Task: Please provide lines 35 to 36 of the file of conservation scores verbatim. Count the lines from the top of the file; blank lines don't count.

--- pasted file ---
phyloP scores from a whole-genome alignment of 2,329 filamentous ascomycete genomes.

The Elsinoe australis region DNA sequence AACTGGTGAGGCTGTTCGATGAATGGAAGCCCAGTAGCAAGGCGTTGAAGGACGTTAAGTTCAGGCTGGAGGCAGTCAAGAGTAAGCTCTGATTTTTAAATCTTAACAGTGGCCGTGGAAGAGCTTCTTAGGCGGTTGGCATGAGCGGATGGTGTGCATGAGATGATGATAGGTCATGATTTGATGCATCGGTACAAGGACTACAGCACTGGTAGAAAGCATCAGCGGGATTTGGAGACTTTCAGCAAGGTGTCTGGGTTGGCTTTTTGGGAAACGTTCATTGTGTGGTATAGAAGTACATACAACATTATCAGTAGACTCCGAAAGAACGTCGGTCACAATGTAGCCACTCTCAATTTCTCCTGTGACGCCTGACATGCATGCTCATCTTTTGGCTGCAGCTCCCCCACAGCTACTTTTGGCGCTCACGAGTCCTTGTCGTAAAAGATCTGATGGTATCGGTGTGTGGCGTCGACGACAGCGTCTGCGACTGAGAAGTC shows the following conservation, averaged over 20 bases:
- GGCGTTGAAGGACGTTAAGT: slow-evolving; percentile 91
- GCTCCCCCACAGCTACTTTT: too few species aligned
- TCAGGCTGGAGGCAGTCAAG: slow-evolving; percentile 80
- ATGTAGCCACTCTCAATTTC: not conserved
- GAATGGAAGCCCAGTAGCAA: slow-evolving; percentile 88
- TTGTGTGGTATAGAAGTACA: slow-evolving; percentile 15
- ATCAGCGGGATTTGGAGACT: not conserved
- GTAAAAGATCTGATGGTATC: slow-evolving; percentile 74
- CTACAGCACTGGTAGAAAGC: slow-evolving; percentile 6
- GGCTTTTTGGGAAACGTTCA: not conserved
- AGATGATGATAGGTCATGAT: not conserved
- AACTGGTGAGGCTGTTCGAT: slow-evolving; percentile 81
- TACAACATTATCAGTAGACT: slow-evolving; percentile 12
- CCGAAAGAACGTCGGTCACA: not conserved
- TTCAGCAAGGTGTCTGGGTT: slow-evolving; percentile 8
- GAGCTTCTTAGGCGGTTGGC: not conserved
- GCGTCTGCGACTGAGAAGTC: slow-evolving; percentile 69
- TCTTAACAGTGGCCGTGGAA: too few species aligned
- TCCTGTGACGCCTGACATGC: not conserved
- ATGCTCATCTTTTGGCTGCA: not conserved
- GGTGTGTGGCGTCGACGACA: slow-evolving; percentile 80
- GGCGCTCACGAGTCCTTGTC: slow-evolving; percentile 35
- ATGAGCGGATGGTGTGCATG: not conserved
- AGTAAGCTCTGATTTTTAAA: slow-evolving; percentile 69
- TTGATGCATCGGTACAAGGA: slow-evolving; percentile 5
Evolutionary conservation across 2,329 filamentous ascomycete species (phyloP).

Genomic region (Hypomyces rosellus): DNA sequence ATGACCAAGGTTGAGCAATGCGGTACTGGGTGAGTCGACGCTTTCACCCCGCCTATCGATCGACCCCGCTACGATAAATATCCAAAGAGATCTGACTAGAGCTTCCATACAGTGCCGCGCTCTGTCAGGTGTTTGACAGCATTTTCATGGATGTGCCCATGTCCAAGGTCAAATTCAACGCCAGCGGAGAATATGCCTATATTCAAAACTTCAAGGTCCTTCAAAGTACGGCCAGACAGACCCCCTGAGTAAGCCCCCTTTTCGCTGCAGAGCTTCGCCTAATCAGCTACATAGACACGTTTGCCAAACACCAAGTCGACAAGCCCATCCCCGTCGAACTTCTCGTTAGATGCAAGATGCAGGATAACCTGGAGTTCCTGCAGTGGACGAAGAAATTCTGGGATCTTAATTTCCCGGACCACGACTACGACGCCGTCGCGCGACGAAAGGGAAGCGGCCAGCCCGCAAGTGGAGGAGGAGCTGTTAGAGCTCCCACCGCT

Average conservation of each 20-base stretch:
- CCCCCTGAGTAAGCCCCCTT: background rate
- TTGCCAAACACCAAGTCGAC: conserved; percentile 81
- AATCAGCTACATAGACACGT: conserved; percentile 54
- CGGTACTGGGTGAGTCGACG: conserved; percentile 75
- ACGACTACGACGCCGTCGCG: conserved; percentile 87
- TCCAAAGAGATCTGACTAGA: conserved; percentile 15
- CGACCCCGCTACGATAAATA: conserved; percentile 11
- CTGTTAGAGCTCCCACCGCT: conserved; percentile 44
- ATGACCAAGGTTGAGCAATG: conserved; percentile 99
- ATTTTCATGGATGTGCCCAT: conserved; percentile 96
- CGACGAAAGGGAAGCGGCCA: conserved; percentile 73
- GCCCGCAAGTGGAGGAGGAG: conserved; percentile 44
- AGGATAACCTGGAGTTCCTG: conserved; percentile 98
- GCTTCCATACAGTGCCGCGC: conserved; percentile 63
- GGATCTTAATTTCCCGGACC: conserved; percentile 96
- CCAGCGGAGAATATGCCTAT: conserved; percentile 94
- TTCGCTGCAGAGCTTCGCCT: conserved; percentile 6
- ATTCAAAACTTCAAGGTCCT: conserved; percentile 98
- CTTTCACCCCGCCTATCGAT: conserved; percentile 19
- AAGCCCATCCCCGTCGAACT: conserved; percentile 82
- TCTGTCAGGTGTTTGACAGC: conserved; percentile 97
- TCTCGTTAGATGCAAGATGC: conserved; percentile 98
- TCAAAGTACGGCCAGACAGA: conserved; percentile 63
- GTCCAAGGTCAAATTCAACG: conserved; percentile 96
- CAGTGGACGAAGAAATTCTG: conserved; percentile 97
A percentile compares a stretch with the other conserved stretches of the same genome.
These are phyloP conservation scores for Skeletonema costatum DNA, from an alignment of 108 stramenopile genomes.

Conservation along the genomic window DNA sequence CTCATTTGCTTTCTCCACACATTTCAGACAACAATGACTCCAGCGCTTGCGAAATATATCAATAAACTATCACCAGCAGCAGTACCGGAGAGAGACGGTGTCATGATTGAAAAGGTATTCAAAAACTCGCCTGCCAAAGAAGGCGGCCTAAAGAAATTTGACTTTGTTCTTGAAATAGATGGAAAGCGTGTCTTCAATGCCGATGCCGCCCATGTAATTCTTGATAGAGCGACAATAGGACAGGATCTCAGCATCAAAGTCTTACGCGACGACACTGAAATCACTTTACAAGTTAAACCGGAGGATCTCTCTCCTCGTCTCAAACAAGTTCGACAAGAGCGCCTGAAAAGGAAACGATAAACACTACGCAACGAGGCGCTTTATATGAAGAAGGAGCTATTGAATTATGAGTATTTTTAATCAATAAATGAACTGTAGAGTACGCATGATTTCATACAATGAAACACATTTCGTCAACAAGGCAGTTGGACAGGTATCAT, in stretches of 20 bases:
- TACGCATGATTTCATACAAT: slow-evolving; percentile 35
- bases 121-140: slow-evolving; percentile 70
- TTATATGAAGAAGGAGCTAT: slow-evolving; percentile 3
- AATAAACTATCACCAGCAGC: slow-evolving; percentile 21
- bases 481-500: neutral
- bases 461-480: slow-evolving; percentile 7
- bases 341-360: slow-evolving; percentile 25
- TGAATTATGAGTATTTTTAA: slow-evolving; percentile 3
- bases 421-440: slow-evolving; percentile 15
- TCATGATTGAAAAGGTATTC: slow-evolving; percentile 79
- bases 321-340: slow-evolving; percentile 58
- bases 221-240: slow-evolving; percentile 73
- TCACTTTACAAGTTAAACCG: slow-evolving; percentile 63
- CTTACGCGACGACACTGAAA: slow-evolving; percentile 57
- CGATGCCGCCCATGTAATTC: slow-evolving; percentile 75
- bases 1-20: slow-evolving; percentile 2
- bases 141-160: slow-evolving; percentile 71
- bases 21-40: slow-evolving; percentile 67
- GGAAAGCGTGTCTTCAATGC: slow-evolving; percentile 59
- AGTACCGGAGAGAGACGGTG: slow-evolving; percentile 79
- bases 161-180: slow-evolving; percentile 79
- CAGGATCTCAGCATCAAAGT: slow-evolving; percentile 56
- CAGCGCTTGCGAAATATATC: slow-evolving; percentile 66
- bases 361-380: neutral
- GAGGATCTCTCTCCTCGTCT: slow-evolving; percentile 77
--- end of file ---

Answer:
- ACGACTACGACGCCGTCGCG: conserved; percentile 87
- TCCAAAGAGATCTGACTAGA: conserved; percentile 15